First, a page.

It can also help with certain issues such as gas and colic. In fact, the infant I am going to be showing you in a video has tremendous gas issues. Infant massage has helped him with this. I will also go through some special strokes for constipation. Growing pains and muscular tension can also be relieved with massage. Soothing the baby physically via massage has been shown to help relieve the discomfort of teething and cramping with digestive issues.
- Improved sleep patterns
- Increased flexibility and muscle tone
- Regulation of behavioral states
- Being calm and being able to calm themselves
- Reduction in stress hormones
The relaxation response improves sleep patterns. Babies who are given consistent massage are better able to self-soothe themselves. You see the calming effects on yourself, as the caregiver, providing the treatment.
Children with Special Needs
There are additional benefits from infant massage for premature infants, as well as disadvantaged mothers. We have seen cross-cultural studies that show babies, who are held, massaged, carried, nurtured, and rocked, and also breastfed, become less aggressive violent adults. They are better able to cope with stressful situations. They are able to automatically find a way to self-soothe themselves. They are more compassionate.
Recent research demonstrates the benefits for premature infants and the failure to thrive babies. It improves their ability to eat and digest. Children with asthma, diabetes, and certain skin disorders can also benefit. Positive effects on mothers with postpartum depression have also been documented. Their bonding improved with the infant, as well as their ability to feel support from the practitioners teaching them how to give the massage. Massage can also have benefits for teenage mothers. Those moms with substance use problems often feel inadequate, do not have the skills, or good parenting skills. With the support of being taught how to provide for their child, in this very intimate very supportive way, they do much better themselves in their coping skills. If their baby is having a hard day, they have a larger arsenal of ways to affect their child and help soothe their child.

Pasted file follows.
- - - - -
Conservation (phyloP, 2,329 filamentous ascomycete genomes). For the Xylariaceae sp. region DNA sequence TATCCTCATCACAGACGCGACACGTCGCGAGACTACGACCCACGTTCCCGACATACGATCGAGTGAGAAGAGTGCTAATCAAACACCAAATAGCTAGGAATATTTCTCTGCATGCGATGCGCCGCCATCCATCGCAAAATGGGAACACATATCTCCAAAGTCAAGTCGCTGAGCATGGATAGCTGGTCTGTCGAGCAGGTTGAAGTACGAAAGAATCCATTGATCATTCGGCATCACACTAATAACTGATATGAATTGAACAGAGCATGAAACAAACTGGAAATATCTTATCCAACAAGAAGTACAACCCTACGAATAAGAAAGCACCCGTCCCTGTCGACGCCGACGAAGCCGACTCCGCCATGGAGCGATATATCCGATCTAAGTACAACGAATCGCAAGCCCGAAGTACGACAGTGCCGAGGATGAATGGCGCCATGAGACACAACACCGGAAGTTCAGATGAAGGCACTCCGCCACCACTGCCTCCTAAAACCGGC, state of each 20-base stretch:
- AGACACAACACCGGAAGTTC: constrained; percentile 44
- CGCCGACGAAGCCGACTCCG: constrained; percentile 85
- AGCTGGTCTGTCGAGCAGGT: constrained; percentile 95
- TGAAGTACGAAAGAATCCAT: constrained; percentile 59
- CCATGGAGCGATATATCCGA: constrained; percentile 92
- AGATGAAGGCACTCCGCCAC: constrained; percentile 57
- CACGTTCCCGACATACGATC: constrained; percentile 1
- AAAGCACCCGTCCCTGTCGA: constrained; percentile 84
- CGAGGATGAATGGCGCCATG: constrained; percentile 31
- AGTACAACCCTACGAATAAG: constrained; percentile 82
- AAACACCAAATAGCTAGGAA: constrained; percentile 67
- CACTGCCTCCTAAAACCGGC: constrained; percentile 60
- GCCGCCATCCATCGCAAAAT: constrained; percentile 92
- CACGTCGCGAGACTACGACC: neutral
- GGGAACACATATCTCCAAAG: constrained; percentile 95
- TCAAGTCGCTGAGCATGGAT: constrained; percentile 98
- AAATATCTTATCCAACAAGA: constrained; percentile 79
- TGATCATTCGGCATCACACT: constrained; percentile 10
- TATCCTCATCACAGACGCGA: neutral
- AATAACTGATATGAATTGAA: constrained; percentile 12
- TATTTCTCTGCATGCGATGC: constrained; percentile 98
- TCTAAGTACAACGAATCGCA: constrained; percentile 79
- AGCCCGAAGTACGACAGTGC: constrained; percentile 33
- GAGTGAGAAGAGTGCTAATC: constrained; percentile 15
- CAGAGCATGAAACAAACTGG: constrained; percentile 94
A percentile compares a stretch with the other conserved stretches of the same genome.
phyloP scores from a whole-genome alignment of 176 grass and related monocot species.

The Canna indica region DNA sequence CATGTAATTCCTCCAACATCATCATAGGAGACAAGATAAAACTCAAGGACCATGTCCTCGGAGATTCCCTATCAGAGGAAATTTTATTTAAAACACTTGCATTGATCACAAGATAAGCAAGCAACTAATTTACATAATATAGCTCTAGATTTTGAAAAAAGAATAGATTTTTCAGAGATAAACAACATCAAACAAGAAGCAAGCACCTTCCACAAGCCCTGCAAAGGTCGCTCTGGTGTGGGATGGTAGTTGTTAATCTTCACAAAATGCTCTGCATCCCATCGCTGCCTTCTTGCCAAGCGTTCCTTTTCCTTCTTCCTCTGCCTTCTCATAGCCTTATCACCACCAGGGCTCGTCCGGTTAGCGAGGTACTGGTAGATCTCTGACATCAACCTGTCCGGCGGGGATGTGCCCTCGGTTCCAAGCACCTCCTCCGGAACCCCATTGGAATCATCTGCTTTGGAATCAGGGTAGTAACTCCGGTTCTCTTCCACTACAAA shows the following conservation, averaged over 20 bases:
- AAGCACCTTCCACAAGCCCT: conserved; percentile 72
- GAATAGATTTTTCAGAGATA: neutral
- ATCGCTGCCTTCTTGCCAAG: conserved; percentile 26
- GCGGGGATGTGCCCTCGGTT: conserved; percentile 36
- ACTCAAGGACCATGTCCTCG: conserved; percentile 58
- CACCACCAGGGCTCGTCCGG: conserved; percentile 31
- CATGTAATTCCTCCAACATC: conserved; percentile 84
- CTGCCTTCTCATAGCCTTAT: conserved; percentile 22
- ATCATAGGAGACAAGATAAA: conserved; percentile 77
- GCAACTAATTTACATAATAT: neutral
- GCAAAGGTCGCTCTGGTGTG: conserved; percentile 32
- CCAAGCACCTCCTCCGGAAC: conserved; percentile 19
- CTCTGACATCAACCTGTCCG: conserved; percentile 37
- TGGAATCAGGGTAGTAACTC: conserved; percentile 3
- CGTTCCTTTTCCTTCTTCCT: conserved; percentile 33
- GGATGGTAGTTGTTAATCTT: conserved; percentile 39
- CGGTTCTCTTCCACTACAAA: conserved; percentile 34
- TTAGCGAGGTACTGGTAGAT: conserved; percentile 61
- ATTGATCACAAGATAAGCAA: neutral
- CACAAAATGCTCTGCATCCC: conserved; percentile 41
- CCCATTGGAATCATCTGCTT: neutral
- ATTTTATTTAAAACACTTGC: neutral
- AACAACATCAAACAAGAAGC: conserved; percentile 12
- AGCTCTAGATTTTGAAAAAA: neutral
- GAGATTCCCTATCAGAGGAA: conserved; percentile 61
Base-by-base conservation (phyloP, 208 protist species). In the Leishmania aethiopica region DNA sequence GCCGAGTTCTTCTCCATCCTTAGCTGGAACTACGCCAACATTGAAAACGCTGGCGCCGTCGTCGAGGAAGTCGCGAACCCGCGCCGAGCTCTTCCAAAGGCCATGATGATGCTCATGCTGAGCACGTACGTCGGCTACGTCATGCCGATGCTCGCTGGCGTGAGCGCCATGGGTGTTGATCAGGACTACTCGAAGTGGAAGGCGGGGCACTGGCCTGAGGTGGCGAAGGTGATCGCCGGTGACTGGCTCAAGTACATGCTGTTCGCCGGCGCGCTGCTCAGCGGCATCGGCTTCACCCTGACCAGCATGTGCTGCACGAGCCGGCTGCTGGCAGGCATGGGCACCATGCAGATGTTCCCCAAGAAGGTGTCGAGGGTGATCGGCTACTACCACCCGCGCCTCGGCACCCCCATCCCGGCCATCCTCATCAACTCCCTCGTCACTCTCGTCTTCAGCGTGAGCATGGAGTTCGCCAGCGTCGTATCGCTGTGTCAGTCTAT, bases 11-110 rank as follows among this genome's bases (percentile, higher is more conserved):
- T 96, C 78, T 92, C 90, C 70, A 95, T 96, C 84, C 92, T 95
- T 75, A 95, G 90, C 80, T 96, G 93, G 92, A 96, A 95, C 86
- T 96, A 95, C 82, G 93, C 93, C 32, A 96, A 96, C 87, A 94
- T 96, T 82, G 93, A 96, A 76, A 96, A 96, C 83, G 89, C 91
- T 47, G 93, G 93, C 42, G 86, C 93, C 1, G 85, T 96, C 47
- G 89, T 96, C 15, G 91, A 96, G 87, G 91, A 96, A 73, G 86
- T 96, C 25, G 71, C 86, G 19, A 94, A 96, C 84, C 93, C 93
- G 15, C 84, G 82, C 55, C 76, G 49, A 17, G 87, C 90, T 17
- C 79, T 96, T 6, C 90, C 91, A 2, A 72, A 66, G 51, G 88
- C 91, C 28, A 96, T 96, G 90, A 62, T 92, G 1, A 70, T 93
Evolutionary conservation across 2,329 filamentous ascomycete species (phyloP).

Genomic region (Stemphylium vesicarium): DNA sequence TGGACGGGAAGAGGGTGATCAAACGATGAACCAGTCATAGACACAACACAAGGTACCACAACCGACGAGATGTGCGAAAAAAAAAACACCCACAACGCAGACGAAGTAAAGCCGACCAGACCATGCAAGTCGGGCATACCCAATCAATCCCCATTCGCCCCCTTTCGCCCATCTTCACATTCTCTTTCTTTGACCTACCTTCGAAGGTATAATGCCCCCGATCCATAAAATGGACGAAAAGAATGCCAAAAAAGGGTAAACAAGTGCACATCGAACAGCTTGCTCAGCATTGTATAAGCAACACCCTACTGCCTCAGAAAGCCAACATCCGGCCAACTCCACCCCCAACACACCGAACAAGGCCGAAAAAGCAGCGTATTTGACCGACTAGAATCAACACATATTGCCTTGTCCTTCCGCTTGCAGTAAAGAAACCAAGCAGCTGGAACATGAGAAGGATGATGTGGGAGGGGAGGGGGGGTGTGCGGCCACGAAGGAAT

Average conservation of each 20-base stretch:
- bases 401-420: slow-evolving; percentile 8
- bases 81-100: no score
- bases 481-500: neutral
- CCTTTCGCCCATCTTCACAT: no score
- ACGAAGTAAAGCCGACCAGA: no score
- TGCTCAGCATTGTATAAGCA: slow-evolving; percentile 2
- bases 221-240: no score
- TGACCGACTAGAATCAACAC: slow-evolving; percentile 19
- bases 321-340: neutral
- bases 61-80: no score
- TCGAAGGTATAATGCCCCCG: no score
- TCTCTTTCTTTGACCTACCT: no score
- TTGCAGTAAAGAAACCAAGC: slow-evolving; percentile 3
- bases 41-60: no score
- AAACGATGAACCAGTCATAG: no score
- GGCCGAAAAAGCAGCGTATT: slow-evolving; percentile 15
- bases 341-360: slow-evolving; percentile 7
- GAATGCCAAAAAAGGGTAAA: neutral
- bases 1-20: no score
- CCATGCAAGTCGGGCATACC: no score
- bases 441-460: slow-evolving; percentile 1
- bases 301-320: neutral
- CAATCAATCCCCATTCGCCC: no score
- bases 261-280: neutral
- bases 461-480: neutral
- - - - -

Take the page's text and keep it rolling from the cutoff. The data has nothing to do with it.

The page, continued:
Who do we want to involve? The first choice, of course, is going be the baby's mother and father, as well as grandparents, primary caregivers, and guardians. I have worked in infant massage for many years and did not have this knowledge and skills when my children were small. In the videos, you are going to see our new grandchild, Cason. He was born in October. We have worked with him using infant massage. My son uses it as well, and I see a difference with the interaction between him and Cason. This is a different relationship than I had with my own children. Of course, it also helps that I am not responsible. I get to provide this wonderful loving care, but do not have the burden of the overnight stay yet.
Equally important are those that care for these children outside of the home. This would include neonatal intensive care units, hospital settings, as well as school settings. In the United Cerebral Palsy program, we worked within the classroom. Every classroom had a time where infant massage was provided. Of course, in that setting, we stopped calling it infant massage after we got into preschool grades. However, the massage carried on throughout the classrooms, and throughout the developmental stages of the individuals.